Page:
The evolution of corporate criminal law is explained by the shifting risks of liability and loss between corporations and their agents in accommodating the illogic of vicarious liability. A vivid example of the effects of this risk shifting is seen with the recent emergence of the good citizen corporation movement. This movement encourages prosecutors with vast discretion to leverage indictments and convictions of subordinate agents, resort to civil and administrative actions against large and medium-sized corporations in place of crimial indictments, compromise agent indemnification, and enforce corporate rate self-regulation through elaborate plea agreements. Not surprisingly , organizations tend to conceive of corporate compliance, no less corporate ethics, as matters of risk management that serve an important insurance function. Corporations that purchase only the amount of compliance necessary to effectively shift liability away from the firm encourage moral hazards. After risks are transferred, the firm's incentive to maintain high levels of care decreases. Crimes once imputed to the firm remain with "wayward" agents. Given equivocal evidence of compliance effectiveness, the rise of the good corporate citizenship movement risks undermining the objectives and spirit of the corporate criminal law.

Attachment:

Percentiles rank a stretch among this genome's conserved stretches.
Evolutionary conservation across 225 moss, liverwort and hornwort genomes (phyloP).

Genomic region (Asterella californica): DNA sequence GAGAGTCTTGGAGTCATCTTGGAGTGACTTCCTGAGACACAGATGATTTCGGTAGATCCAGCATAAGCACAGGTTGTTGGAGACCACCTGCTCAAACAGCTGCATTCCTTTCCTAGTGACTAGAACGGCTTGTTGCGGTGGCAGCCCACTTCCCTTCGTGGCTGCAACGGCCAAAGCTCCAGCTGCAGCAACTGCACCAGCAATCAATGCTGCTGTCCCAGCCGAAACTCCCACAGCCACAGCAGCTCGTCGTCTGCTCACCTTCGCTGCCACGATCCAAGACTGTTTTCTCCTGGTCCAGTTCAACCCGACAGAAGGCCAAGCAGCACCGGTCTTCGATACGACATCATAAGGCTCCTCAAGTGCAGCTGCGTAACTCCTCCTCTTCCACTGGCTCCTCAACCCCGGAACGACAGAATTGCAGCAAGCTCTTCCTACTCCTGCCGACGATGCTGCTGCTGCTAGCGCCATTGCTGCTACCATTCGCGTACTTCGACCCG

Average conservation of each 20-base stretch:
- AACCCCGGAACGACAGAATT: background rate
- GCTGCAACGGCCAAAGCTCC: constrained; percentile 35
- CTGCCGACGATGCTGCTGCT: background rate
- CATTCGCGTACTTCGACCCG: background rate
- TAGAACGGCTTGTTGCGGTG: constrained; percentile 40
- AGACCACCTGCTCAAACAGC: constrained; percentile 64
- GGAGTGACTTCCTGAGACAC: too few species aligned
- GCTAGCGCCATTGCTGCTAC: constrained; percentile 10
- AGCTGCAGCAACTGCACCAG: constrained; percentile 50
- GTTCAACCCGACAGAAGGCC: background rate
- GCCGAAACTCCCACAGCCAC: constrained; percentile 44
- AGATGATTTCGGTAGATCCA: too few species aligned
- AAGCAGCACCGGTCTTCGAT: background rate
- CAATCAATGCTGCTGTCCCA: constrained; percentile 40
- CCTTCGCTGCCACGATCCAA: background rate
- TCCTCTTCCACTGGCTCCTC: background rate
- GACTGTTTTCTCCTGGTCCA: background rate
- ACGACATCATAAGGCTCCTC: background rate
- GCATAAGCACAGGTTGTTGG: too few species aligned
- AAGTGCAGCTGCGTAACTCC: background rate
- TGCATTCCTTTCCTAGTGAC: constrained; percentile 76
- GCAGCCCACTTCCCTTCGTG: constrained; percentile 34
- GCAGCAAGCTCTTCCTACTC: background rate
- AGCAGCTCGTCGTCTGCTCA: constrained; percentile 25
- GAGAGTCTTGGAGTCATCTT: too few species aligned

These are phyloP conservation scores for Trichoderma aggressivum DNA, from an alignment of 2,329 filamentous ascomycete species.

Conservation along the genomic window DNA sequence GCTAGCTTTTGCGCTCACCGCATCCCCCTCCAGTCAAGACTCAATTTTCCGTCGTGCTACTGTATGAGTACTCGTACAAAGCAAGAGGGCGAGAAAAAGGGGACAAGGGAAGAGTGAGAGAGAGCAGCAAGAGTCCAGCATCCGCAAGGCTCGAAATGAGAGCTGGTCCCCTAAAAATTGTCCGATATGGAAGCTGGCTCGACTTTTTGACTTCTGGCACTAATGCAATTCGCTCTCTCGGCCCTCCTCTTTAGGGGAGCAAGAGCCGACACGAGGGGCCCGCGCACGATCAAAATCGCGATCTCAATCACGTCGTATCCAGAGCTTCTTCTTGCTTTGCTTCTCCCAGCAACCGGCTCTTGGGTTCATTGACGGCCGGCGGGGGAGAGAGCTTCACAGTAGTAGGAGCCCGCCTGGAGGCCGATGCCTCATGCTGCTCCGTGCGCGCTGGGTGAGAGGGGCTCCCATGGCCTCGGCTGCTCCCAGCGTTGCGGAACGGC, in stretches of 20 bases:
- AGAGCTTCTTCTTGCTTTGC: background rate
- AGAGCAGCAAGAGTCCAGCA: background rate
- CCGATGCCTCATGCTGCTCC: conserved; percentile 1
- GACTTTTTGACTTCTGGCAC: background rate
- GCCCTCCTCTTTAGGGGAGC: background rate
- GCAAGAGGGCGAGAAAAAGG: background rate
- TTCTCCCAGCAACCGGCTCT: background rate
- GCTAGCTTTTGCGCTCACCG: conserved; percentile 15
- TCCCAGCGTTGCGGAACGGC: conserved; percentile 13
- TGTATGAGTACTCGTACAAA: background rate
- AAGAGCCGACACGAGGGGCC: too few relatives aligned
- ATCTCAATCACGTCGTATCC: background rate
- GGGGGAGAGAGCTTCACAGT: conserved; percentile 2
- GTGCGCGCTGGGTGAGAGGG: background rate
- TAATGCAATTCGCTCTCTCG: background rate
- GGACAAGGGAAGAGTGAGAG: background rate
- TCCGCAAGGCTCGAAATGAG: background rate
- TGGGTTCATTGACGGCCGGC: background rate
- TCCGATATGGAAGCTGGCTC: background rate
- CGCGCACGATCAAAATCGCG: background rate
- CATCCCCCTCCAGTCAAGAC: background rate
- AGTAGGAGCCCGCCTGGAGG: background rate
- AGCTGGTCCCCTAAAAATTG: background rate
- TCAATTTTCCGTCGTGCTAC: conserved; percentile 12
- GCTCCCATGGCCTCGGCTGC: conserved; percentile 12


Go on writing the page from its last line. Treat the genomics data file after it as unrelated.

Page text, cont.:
William S. Laufer,
Corporate Liability, Risk Shifting, and the Paradox of Compliance,
52 Vanderbilt Law Review
Available at: https://scholarship.law.vanderbilt.edu/vlr/vol52/iss5/9